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How Ottawa’s infrastructure is going high-tech P22-25

March 2019 Vol. 22, NO. 01






Seven common mistakes to avoid when leasing retail space Preparing to open your first store is an exciting and huge accomplishment. But as you embark on finding the right space for your business, there can be unknown pitfalls along the way. “Consumers who deal directly with a prospective landlord or seller often don’t have the leverage to negotiate best terms,” says Mitch Gauzas, Realtor®-Salesperson at Keller Williams Integrity Realty. “An experienced commercial Realtor® acts as an intermediary in negotiations, keeping decision-makers on both sides at arm’s length. This creates space for finding solutions and an atmosphere of competition to arrive at better outcomes.” Here are seven common mistakes first-time tenants make when looking for that perfect space – and how to avoid them.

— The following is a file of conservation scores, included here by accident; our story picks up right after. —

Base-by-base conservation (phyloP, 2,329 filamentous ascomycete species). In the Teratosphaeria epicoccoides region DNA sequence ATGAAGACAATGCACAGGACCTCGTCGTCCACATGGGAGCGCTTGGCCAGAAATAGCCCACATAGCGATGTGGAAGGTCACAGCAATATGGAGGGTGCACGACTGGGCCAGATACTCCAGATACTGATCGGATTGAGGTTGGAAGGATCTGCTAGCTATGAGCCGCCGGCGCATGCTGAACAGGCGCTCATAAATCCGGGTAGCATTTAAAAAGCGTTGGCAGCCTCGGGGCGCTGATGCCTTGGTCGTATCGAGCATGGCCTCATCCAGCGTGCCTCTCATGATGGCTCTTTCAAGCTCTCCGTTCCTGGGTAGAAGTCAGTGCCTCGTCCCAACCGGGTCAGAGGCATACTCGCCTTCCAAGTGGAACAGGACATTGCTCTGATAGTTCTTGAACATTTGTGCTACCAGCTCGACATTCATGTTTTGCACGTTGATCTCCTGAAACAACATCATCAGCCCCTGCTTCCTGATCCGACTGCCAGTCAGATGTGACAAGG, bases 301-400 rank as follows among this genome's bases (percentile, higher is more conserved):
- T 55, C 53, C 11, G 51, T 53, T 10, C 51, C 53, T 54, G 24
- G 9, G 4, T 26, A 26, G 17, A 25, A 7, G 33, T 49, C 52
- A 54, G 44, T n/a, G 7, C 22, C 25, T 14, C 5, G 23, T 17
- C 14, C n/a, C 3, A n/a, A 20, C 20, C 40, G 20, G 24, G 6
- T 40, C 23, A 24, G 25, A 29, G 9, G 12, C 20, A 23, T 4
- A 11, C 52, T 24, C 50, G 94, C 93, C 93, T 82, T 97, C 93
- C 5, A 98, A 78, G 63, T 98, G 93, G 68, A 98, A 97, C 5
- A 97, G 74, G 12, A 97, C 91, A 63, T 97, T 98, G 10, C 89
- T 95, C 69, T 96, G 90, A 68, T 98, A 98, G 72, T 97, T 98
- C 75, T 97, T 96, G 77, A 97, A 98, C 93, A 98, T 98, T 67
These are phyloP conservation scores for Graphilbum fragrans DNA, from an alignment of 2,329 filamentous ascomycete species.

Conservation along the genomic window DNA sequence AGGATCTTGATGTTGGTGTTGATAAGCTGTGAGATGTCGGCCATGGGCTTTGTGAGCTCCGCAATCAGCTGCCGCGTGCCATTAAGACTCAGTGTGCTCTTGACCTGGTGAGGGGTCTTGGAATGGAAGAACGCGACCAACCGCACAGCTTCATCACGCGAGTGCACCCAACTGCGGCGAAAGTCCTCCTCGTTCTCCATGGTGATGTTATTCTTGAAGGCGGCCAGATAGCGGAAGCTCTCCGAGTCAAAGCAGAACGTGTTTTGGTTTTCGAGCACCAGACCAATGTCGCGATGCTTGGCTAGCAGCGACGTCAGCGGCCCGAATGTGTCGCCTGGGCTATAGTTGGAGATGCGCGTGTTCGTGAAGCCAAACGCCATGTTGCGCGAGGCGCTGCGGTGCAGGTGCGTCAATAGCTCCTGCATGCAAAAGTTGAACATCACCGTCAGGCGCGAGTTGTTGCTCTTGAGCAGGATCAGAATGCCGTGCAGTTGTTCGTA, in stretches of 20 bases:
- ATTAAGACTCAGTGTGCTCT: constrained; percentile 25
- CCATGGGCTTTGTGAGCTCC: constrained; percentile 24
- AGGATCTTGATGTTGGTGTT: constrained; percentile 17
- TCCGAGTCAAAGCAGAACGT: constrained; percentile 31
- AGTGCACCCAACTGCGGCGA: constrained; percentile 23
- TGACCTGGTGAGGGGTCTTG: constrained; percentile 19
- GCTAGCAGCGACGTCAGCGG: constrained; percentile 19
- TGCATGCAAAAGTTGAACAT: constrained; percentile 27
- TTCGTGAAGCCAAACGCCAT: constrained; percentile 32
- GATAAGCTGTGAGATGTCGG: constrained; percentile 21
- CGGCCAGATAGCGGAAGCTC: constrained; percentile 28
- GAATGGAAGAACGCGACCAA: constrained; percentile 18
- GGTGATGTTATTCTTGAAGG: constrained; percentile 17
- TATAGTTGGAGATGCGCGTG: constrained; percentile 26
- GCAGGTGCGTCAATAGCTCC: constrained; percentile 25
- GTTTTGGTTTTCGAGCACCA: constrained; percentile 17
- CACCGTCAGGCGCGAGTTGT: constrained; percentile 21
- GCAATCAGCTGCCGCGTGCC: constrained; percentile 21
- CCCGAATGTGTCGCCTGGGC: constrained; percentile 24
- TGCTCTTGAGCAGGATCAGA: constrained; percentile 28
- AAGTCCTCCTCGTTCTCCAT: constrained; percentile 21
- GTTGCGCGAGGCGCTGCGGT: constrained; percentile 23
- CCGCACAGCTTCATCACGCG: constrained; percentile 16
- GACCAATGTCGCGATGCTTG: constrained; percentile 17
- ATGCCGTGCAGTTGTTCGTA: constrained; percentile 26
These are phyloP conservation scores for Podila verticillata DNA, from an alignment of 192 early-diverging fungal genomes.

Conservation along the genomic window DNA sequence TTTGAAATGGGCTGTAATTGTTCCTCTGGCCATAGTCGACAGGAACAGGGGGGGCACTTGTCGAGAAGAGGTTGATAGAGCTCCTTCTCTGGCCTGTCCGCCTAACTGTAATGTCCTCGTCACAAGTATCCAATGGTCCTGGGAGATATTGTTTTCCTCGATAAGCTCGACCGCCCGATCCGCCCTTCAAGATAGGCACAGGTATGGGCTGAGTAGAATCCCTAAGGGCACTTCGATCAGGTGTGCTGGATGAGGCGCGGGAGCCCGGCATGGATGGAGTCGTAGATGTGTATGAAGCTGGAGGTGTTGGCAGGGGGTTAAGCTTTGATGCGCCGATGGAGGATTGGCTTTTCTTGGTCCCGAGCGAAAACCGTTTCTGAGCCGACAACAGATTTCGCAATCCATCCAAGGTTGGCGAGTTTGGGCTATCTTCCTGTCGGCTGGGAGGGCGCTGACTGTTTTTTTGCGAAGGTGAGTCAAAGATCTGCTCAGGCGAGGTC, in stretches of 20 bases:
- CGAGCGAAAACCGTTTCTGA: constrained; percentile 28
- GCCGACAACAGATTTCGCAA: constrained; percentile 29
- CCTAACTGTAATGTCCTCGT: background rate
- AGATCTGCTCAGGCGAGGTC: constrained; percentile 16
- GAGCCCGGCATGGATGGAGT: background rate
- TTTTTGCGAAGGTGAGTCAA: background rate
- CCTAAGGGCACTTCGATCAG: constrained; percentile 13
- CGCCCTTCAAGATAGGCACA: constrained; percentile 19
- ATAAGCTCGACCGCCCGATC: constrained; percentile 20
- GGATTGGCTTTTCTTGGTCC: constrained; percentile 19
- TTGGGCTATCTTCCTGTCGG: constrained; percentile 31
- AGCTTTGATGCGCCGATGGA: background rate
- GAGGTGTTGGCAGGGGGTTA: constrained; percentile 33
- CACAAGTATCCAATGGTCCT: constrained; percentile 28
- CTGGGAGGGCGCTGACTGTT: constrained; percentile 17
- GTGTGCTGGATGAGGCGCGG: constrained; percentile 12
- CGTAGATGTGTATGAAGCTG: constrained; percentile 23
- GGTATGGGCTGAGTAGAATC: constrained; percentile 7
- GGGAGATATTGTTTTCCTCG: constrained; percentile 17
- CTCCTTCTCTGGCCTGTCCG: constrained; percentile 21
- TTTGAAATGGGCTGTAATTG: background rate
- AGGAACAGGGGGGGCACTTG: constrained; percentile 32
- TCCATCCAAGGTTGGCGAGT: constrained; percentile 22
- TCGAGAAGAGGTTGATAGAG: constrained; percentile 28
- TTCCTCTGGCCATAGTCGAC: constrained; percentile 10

BUDGET CONSIDERATION You can easily feel an emotional pull towards a commercial space because of how it looks on the outside. However, consideration of your budget should be first and foremost in your mind. “Committing to a high rental rate to get that beautiful space can make or break you,” says Leena Ray, Realtor®-Salesperson at Coldwell Banker First Ottawa Realty. “Consumers will come to your space because you have a great product or service – not because your building has a beautiful facade.”